MALAYSIA, January 8, 2024 — A compensation survey by WTW (NASDAQ: WTW), a leading global advisory, broking and solutions company, reports that employees in Malaysia working in industries such as Insurance; Banking; Tech, Media & Gaming; Shared Services & Outsourcing; Asset Management; and Oil & Gas, received a more competitive annual base salary in 2023 compared to those in Education; Real Estate, Construction & Engineering; Biopharma & Life Sciences.
This is based on a market competitiveness index where the annual base salaries of jobs across industries were ranked against the base salary of jobs from the General Industry. When benchmarked against the General Industry, companies in Banking; Tech, Media & Gaming; and Shared Services & Outsourcing industries have exceeded expectations, offering annual base salaries that surpass the General Industry overall median. Notably, companies in the Asset Management and Oil & Gas industries paid the highest annual base salaries last year.
On the other hand, companies in the Education; Real Estate, Construction & Engineering; and Biopharma & Life Sciences lagged behind in terms of their annual base salaries’ competitiveness.
For 2024, companies in Malaysia continue to project an overall salary increase of 5% for executives, management and professional employees, and support staff. Although this is slightly lower than the 5.6% of salary increase in 2023, the average salary increase continues to show steady rise over the last few years. Similar trends are observed across various industries in the country this year. However, inflationary pressures and concerns over a tight labor market continue to influence factors beyond salary increase budgets.
|Industry in Malaysia
|2023 Actual Salary Increases
|2024 Projected Salary Increases
|Real Estate, Construction & Engineering
|Oil & Gas
|BioPharma and Life Sciences
|Shared Services & Outsourcing
“Although inflation is slowing down from the heights of recent years, the labour market in Malaysia is shifting. Voluntary turnover and attrition continue to increase and reaches a high of 18.5% in 2023 compared to 16.5% in 2022. This trend looks set to continue in 2024. Employers in Malaysia will continue to face significant talent challenges including the attraction and retention of key talent. They will need to stay focused on balancing the entire package of rewards they offer, both monetary and non-monetary in order to remain competitive and align with employees’ needs and wants,” said Tan Juan Jim, Head of Work & Rewards, Southeast Asia and Malaysia, WTW.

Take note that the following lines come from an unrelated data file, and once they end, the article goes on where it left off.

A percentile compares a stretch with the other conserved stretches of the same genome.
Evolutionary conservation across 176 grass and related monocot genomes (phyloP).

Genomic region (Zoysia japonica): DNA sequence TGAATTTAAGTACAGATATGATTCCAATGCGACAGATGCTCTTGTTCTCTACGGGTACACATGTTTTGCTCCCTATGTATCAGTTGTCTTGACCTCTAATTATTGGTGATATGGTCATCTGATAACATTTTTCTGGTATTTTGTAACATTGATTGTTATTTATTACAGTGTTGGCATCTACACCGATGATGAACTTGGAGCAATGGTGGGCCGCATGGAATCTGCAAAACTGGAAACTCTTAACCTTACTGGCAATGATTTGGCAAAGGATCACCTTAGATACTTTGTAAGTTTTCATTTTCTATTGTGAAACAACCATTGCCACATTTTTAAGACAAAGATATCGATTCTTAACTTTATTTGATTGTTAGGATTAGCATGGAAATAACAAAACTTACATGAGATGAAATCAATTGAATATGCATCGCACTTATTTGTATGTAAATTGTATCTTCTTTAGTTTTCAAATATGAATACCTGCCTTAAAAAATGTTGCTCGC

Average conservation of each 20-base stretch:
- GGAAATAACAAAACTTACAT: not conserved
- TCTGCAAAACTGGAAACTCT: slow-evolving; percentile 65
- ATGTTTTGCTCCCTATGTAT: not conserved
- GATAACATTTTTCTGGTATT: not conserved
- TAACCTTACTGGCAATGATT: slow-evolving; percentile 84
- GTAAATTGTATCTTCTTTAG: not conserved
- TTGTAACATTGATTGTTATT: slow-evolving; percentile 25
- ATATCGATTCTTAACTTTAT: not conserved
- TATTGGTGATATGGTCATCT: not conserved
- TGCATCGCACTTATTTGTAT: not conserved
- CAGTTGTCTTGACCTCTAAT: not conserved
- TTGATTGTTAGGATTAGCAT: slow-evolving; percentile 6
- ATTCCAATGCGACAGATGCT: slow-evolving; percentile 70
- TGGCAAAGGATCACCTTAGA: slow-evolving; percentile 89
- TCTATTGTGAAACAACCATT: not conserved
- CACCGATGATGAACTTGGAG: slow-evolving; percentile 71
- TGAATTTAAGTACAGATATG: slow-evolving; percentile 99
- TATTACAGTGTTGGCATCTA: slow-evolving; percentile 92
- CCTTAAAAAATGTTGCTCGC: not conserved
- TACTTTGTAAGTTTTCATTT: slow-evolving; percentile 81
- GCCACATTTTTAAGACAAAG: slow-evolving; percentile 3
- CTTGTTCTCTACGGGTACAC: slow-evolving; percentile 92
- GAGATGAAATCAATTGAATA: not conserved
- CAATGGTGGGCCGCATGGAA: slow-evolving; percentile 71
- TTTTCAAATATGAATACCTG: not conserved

Employers need to stay focused on balancing the entire package of rewards they offer, both monetary and non-monetary to remain competitive and align with employees’ needs and wants”Tan Juan Jim | Head of Work & Rewards, Southeast Asia & Malaysia, WTW
The WTW survey also reveals that industries such as Banking; Insurance; Tech, Media & Gaming; and Shared Services & Outsourcing hired the most number of millennials and Gen Z employees last year. Since 2020, the Gen Z workforce in Malaysia has grown rapidly at a 50% year-on-year increase in terms of percentage of the total workforce. By 2025, WTW expects that millennials and Gen Z will form more than 70% of the workforce in the country.
“The traditional employment model is losing its inevitability as employees now have the options in the gig and passion economy. The passion economy is one where it is built around creators with a purpose and provides alternative ways of making money, innovative paths towards professional fulfilment and unprecedented career opportunities to the future workforce.
“In the context of the passion economy, where job security is no longer the primary focus, understanding the emerging group of Gen Z employees becomes paramount. Organisations that move towards providing greater work flexibility, including offering a choice of remote, onsite or hybrid working will attract and retain more talent. This trend of working offers Gen Z more options to have multiple side hustles while maintaining their traditional economy jobs,” said Jim.
At the same time, the Malaysia’s corporate workforce faces three possible challenges in growing its Gen Z’s population. These include:
“Winning the talent race will require employers to leverage on analytics to understand their current workforce and forecast future workforce within their organisation. Developing a compelling employee value proposition that encompasses a comprehensive view of total rewards, including both financial and personal well-being benefits, is important for employers in Malaysia to adapt to the unique attributes of the generational and future workforce,” added Jim.
A total of over 600 companies participated in the Malaysia Total Compensation Survey conducted in October 2023. These included organisations in: Financial Services; Tech, Media & Gaming; Shared Services; Real Estate, Construction & Engineering; BioPharma & Life Sciences; Energy & Natural Resources; Education and others. Respondents, who participated in the study, employ 323,837 employees in Malaysia.
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